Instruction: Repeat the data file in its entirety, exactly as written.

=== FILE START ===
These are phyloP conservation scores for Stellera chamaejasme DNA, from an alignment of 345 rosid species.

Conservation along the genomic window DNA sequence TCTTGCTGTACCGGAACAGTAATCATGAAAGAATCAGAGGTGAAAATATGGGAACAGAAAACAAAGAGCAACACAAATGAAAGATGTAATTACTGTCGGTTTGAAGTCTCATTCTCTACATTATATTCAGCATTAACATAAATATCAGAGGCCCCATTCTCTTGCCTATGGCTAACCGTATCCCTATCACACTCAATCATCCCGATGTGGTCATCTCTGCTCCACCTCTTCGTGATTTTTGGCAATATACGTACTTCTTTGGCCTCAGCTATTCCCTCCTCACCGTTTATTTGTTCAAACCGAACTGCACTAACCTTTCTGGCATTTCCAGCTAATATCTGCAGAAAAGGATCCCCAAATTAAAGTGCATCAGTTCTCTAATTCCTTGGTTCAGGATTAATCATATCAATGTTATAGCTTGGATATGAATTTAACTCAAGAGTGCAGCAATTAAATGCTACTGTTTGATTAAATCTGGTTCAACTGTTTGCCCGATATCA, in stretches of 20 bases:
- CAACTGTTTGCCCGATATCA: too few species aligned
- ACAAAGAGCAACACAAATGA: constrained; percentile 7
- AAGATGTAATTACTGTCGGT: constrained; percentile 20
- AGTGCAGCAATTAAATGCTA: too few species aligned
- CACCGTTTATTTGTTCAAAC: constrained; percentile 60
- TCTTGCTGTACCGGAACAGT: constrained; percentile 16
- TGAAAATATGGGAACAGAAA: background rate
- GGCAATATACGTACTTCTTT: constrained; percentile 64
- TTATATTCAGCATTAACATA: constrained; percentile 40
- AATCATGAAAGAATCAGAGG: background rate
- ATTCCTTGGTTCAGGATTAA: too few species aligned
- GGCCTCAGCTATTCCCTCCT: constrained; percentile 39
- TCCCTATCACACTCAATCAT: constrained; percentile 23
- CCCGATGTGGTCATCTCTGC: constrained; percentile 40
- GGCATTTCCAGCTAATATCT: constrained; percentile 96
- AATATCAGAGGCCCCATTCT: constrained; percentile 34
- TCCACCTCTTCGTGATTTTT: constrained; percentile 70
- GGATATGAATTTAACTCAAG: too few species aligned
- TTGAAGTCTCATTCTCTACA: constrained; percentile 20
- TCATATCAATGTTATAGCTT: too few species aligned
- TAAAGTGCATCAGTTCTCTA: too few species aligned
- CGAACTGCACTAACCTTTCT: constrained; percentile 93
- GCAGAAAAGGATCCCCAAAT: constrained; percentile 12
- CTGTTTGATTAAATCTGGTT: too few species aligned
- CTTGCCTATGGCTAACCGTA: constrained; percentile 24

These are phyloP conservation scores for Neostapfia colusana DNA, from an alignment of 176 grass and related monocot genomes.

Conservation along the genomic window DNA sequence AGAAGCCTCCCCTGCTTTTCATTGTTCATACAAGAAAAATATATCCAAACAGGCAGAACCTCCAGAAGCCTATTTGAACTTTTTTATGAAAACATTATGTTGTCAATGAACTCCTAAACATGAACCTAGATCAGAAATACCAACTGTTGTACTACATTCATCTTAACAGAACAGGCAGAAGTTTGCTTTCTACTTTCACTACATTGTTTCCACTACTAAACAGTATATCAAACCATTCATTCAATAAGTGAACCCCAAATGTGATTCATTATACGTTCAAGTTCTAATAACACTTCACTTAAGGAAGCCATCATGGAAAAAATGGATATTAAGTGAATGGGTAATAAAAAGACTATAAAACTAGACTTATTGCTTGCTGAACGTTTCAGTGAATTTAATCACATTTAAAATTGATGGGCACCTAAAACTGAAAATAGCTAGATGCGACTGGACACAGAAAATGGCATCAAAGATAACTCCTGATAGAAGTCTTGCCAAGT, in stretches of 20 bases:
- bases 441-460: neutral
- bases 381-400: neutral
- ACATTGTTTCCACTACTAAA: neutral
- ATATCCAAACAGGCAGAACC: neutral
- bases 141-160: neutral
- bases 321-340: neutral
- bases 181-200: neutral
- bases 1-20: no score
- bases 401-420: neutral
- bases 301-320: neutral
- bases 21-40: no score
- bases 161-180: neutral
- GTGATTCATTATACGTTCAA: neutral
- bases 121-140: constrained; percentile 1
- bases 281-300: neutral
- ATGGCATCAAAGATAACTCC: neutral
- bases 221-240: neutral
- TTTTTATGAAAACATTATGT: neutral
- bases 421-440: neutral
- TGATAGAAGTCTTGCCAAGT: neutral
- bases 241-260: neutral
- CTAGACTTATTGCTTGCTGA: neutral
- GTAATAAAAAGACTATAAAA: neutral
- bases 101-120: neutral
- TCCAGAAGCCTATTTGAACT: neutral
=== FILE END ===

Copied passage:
These are phyloP conservation scores for Stellera chamaejasme DNA, from an alignment of 345 rosid species.

Conservation along the genomic window DNA sequence TCTTGCTGTACCGGAACAGTAATCATGAAAGAATCAGAGGTGAAAATATGGGAACAGAAAACAAAGAGCAACACAAATGAAAGATGTAATTACTGTCGGTTTGAAGTCTCATTCTCTACATTATATTCAGCATTAACATAAATATCAGAGGCCCCATTCTCTTGCCTATGGCTAACCGTATCCCTATCACACTCAATCATCCCGATGTGGTCATCTCTGCTCCACCTCTTCGTGATTTTTGGCAATATACGTACTTCTTTGGCCTCAGCTATTCCCTCCTCACCGTTTATTTGTTCAAACCGAACTGCACTAACCTTTCTGGCATTTCCAGCTAATATCTGCAGAAAAGGATCCCCAAATTAAAGTGCATCAGTTCTCTAATTCCTTGGTTCAGGATTAATCATATCAATGTTATAGCTTGGATATGAATTTAACTCAAGAGTGCAGCAATTAAATGCTACTGTTTGATTAAATCTGGTTCAACTGTTTGCCCGATATCA, in stretches of 20 bases:
- CAACTGTTTGCCCGATATCA: too few species aligned
- ACAAAGAGCAACACAAATGA: constrained; percentile 7
- AAGATGTAATTACTGTCGGT: constrained; percentile 20
- AGTGCAGCAATTAAATGCTA: too few species aligned
- CACCGTTTATTTGTTCAAAC: constrained; percentile 60
- TCTTGCTGTACCGGAACAGT: constrained; percentile 16
- TGAAAATATGGGAACAGAAA: background rate
- GGCAATATACGTACTTCTTT: constrained; percentile 64
- TTATATTCAGCATTAACATA: constrained; percentile 40
- AATCATGAAAGAATCAGAGG: background rate
- ATTCCTTGGTTCAGGATTAA: too few species aligned
- GGCCTCAGCTATTCCCTCCT: constrained; percentile 39
- TCCCTATCACACTCAATCAT: constrained; percentile 23
- CCCGATGTGGTCATCTCTGC: constrained; percentile 40
- GGCATTTCCAGCTAATATCT: constrained; percentile 96
- AATATCAGAGGCCCCATTCT: constrained; percentile 34
- TCCACCTCTTCGTGATTTTT: constrained; percentile 70
- GGATATGAATTTAACTCAAG: too few species aligned
- TTGAAGTCTCATTCTCTACA: constrained; percentile 20
- TCATATCAATGTTATAGCTT: too few species aligned
- TAAAGTGCATCAGTTCTCTA: too few species aligned
- CGAACTGCACTAACCTTTCT: constrained; percentile 93
- GCAGAAAAGGATCCCCAAAT: constrained; percentile 12
- CTGTTTGATTAAATCTGGTT: too few species aligned
- CTTGCCTATGGCTAACCGTA: constrained; percentile 24

These are phyloP conservation scores for Neostapfia colusana DNA, from an alignment of 176 grass and related monocot genomes.

Conservation along the genomic window DNA sequence AGAAGCCTCCCCTGCTTTTCATTGTTCATACAAGAAAAATATATCCAAACAGGCAGAACCTCCAGAAGCCTATTTGAACTTTTTTATGAAAACATTATGTTGTCAATGAACTCCTAAACATGAACCTAGATCAGAAATACCAACTGTTGTACTACATTCATCTTAACAGAACAGGCAGAAGTTTGCTTTCTACTTTCACTACATTGTTTCCACTACTAAACAGTATATCAAACCATTCATTCAATAAGTGAACCCCAAATGTGATTCATTATACGTTCAAGTTCTAATAACACTTCACTTAAGGAAGCCATCATGGAAAAAATGGATATTAAGTGAATGGGTAATAAAAAGACTATAAAACTAGACTTATTGCTTGCTGAACGTTTCAGTGAATTTAATCACATTTAAAATTGATGGGCACCTAAAACTGAAAATAGCTAGATGCGACTGGACACAGAAAATGGCATCAAAGATAACTCCTGATAGAAGTCTTGCCAAGT, in stretches of 20 bases:
- bases 441-460: neutral
- bases 381-400: neutral
- ACATTGTTTCCACTACTAAA: neutral
- ATATCCAAACAGGCAGAACC: neutral
- bases 141-160: neutral
- bases 321-340: neutral
- bases 181-200: neutral
- bases 1-20: no score
- bases 401-420: neutral
- bases 301-320: neutral
- bases 21-40: no score
- bases 161-180: neutral
- GTGATTCATTATACGTTCAA: neutral
- bases 121-140: constrained; percentile 1
- bases 281-300: neutral
- ATGGCATCAAAGATAACTCC: neutral
- bases 221-240: neutral
- TTTTTATGAAAACATTATGT: neutral
- bases 421-440: neutral
- TGATAGAAGTCTTGCCAAGT: neutral
- bases 241-260: neutral
- CTAGACTTATTGCTTGCTGA: neutral
- GTAATAAAAAGACTATAAAA: neutral
- bases 101-120: neutral
- TCCAGAAGCCTATTTGAACT: neutral